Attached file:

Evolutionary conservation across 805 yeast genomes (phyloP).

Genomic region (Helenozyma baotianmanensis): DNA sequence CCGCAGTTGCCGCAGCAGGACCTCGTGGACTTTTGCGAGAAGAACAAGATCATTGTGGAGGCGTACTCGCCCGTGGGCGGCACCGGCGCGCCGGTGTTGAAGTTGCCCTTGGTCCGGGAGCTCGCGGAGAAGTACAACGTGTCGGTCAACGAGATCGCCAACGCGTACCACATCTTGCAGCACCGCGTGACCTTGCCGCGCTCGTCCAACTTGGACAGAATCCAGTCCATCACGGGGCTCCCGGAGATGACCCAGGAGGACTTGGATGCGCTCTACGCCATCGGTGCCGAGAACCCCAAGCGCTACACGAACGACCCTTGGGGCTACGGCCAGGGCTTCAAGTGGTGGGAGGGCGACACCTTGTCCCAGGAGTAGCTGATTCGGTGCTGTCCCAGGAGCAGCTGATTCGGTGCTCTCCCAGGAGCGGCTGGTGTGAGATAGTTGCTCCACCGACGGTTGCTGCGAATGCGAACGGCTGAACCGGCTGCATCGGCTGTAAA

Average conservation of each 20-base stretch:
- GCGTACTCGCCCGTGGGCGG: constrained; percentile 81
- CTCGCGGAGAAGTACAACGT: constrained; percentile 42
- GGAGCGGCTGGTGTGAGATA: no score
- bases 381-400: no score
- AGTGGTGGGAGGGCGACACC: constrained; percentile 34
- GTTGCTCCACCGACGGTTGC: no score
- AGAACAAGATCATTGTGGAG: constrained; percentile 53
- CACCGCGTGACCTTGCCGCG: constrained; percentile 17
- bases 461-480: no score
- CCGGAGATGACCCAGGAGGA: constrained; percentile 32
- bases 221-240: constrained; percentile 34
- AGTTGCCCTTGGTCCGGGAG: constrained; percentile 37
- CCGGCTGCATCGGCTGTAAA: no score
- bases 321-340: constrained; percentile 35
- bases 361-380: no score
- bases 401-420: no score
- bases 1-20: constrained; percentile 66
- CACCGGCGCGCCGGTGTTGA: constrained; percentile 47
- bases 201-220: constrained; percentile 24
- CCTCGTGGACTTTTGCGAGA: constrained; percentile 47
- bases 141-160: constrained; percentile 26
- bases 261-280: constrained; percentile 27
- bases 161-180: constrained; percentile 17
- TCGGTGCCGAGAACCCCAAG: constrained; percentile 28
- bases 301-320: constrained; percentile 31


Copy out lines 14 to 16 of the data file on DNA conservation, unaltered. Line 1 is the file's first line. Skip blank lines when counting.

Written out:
- bases 221-240: constrained; percentile 34
- AGTTGCCCTTGGTCCGGGAG: constrained; percentile 37
- CCGGCTGCATCGGCTGTAAA: no score